In Agraira, the Supreme Court conducted reasonableness review on the administrative decision-maker’s decision on the statutory interpretation issue, ignoring the fact that the case proceeded in this Court in response to a certified question from the Federal Court. It did not vet this Court’s answer to the stated question.

There is nothing in the Supreme Court’s reasons in Agraira to explain this apparent change in approach. For that reason, until some clarification from the Supreme Court is received, it is my view that this Court should continue to follow its practice of providing the definitive answer to a certified question on a point of statutory interpretation. In reaching that conclusion, I note that the Supreme Court in Agraira did not say or suggest that this Court’s practice was wrong.

It will be very interesting to see how the Supreme Court of Canada addresses this issue.  If it holds that the standard of review for questions that the Federal Court certifies as being of general importance, then the purpose of certified questions will be called into questions.  I have previously blogged about the negative consequences of the uncertainty that the reasonableness standard for questions of law presents, and the idea that different visa officers could have different interpretations and answers to questions that even the Federal Court determines are of general importance would even increase the unpredictability and a seemingly increasing arbitrariness in Canadian immigration law.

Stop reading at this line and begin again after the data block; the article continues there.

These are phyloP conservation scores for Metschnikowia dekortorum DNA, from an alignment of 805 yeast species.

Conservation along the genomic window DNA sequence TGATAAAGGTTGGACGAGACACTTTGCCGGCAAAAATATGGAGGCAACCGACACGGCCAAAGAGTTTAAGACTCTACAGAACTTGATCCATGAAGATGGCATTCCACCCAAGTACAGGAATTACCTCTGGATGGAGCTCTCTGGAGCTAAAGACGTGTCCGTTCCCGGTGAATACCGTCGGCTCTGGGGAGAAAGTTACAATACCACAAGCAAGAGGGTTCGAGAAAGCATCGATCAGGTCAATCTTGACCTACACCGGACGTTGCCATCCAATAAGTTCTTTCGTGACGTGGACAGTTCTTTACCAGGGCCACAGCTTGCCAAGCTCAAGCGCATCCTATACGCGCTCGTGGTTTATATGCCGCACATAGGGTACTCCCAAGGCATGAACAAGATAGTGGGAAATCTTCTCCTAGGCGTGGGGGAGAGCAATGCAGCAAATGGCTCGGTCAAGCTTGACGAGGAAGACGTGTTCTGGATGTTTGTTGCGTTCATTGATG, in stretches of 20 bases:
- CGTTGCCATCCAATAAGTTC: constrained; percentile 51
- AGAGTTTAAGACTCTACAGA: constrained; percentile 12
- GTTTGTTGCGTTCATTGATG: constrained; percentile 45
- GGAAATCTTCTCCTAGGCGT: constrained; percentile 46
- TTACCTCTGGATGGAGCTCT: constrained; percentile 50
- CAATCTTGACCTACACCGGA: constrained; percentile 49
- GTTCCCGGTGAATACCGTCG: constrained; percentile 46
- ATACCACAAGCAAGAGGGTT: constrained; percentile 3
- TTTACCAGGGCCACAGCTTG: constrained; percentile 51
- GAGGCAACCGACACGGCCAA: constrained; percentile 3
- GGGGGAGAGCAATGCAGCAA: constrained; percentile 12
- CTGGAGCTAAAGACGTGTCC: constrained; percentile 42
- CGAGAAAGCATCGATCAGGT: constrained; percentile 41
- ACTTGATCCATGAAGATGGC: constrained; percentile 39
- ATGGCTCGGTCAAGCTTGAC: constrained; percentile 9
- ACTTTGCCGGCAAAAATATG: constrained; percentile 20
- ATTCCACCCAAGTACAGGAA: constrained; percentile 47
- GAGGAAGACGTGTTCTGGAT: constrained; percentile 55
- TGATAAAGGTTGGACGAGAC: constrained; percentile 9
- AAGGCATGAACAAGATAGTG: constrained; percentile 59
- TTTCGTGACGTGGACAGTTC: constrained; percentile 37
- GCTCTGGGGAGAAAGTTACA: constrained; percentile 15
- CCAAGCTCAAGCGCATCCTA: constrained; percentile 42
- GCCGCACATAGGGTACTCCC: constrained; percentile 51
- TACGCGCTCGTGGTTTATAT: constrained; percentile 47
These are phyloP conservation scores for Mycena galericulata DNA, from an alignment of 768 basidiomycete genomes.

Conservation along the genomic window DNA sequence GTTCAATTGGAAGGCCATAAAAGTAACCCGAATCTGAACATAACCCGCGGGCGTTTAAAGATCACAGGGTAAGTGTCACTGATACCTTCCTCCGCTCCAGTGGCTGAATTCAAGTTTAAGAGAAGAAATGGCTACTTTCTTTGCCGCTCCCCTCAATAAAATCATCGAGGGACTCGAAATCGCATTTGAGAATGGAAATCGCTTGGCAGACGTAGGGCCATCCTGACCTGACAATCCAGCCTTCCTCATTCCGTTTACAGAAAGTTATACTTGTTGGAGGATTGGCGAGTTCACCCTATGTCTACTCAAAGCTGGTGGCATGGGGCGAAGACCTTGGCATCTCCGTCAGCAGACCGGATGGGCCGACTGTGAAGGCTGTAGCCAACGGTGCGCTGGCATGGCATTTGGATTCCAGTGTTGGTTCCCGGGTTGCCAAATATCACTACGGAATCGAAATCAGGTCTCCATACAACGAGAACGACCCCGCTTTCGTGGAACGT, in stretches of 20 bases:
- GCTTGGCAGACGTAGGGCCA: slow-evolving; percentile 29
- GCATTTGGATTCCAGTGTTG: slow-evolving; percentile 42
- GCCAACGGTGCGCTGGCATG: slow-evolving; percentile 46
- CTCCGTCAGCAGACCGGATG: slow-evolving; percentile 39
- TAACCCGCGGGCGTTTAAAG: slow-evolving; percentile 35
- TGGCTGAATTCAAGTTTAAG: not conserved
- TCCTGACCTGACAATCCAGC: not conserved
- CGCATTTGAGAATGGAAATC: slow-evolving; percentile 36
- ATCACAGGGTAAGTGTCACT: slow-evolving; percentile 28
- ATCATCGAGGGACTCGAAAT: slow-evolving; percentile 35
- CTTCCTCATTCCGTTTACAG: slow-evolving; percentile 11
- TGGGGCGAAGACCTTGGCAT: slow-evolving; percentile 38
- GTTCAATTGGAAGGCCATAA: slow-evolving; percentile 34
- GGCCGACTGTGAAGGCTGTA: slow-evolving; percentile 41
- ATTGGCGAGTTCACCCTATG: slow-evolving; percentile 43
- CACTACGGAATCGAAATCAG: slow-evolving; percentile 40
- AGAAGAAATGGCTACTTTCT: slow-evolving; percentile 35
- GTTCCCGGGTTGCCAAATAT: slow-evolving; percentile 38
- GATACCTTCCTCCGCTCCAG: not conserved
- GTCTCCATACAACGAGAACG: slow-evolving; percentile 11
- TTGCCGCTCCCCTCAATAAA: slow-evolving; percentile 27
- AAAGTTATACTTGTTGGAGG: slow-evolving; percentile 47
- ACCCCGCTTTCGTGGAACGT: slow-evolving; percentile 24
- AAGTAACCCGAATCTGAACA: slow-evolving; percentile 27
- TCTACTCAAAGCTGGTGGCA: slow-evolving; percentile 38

Supreme Court Clarifies Dangerous Driving Law

The Supreme Court of Canada has clarified the law regarding what constitutes dangerous driving under the Criminal Code.  The decision, R v. Roy, has implications for people who may be inadmissible to Canada for criminality.  Indeed, the Supreme Court’s decision is a timely one, as our firm is currently working on a case for an individual who was declared to be inadmissible to Canada for being convicted outside Canada of an offence that a visa officer equated to dangerous driving under Canada’s Criminal Code.

Section 249 of the Criminal Code provides that:

249. (1) Every one commits an offence who operates

(a) a motor vehicle in a manner that is dangerous to the public, having regard to all the circumstances, including the nature, condition and use of the place at which the motor vehicle is being operated and the amount of traffic that at the time is or might reasonably be expected to be at that place;